9 May 2015, Writing Ideas – New Novel, part 309, Paragraph Initial Scene
Announcement: Ancient Light is delayed due to the economy. You can read more about it at http://www.ancientlight.com. Ancient Light includes the second edition of Aegypt plus Sister of Light and Sister of Darkness. I’ll keep you updated.
Introduction: I wrote the novel Aksinya: Enchantment and the Daemon. This was my 21st novel and through this blog, I gave you the entire novel in installments that included commentary on the writing. In the commentary, in addition to other general information on writing, I explained, how the novel was constructed, the metaphors and symbols in it, the writing techniques and tricks I used, and the way I built the scenes. You can look back through this blog and read the entire novel beginning with http://www.pilotlion.blogspot.com/2010/10/new-novel-part-3-girl-and-demon.html.
I’m using this novel as an example of how I produce, market, and eventually (we hope) get a novel published. I’ll keep you informed along the way.
The four plus one basic rules I employ when writing:
1. Don’t confuse your readers.
2. Entertain your readers.
3. Ground your readers in the writing.
4. Don’t show (or tell) everything.
5. Immerse yourself in the world of your writing.
All novels have five discrete parts:
1. The initial scene (the beginning)
2. The rising action
3. The climax
4. The falling action
5. The dénouement
The theme statement of my 25th novel, working title, Escape, is this: a girl in a fascist island nation will do anything to escape–a young cargo shuttle pilot not following the rules crashes on the island.
I’ll make a slight digression because I’m developing advertising and publisher materials for my newest completed novel, Lilly. Here is the cover proposal for Lilly: Enchantment and the Computer.
The most important scene in any novel is the initial scene. I’m writing about the initial scene of my newest novel, “Escape.” Escape is the working title. I’ll decide on the proposed title when I finish the novel. I’m at the eight chapter right now. That means I’ve written about 160 pages.
The entertainment (and excitement) should start with the first sentence and paragraph and grow to envelope the first scene. Here is the first paragraph from Escape (working title).
V10+S10537 Rebecka trudged home alone from the Development Center. She took the shortcut across the headlands instead of the main road—that way she wouldn’t have to see the pictures of the supreme leader or read the current slogans posted along the way. She was a sensitivity level ten plus for visual and a sensitivity level ten for smell. The colors of the posters always upset her and the smell of the processing facility made her nauseous. Usually Racheal, Robin, and Ruth walked home with her this way, but they had not been released from their shift right away and Rebecka was hungry plus her head hurt. She always finished her quota early and usually, Robin released her from their shift on time.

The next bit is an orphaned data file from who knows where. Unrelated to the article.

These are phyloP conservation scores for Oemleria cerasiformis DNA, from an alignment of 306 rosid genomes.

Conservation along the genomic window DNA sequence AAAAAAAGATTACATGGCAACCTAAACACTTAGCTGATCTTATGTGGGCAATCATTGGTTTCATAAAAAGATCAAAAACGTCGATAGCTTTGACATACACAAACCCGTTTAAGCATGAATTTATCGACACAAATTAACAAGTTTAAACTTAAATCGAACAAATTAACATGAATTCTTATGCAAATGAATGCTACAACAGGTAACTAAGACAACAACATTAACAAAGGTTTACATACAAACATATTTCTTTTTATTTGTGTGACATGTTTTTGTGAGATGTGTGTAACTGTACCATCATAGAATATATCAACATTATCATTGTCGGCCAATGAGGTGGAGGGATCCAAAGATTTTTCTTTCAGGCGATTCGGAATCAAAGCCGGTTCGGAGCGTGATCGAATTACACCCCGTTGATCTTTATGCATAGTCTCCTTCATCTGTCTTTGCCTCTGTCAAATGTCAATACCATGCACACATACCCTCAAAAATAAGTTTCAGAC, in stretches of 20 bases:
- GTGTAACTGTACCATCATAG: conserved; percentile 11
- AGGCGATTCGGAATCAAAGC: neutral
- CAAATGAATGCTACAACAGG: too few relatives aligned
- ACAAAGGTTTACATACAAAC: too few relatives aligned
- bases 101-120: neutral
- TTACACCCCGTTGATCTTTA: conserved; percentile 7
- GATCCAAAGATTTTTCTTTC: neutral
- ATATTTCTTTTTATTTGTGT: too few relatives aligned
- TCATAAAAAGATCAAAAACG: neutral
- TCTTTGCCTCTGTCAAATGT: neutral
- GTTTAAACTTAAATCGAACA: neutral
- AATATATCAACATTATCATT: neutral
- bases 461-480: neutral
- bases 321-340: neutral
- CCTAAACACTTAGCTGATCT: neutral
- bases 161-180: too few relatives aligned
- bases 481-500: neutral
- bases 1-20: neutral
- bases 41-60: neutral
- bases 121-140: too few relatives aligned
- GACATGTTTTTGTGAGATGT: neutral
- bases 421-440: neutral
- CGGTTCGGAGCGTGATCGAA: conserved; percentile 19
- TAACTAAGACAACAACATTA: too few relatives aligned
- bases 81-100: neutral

I suspect I could bring a little more excitement into the initial paragraph by focusing on Scott first. Scott is piloting the shuttle way above Reb. Let’s see what I am trying to do with this initial paragraph. I’d be interested to know if it excites you enough to want to read the novel.
I wanted to start with balance–the life of Reb and a little about her. This is the purpose of this first paragraph. I want to present an odd existence–an existence that cries out to be understood. An existence that I want my readers to desire more about. That’s why I start with her name which is like a social security number. In her society the name has been replaced with a code.
In this first paragraph, I provide a bunch of unsolved mysteries, secrets if you like, that will be revealed in the novel. The first and most obvious is her name code. The second is the Development Center. Next are the pictures and slogans. Then her skills–they are more than human. Secondary are her friends and her work. These aren’t mysteries so much as description to fill out her life–and to draw in the reader. That’s the point of everything, to draw in the reader–the more intimate the better.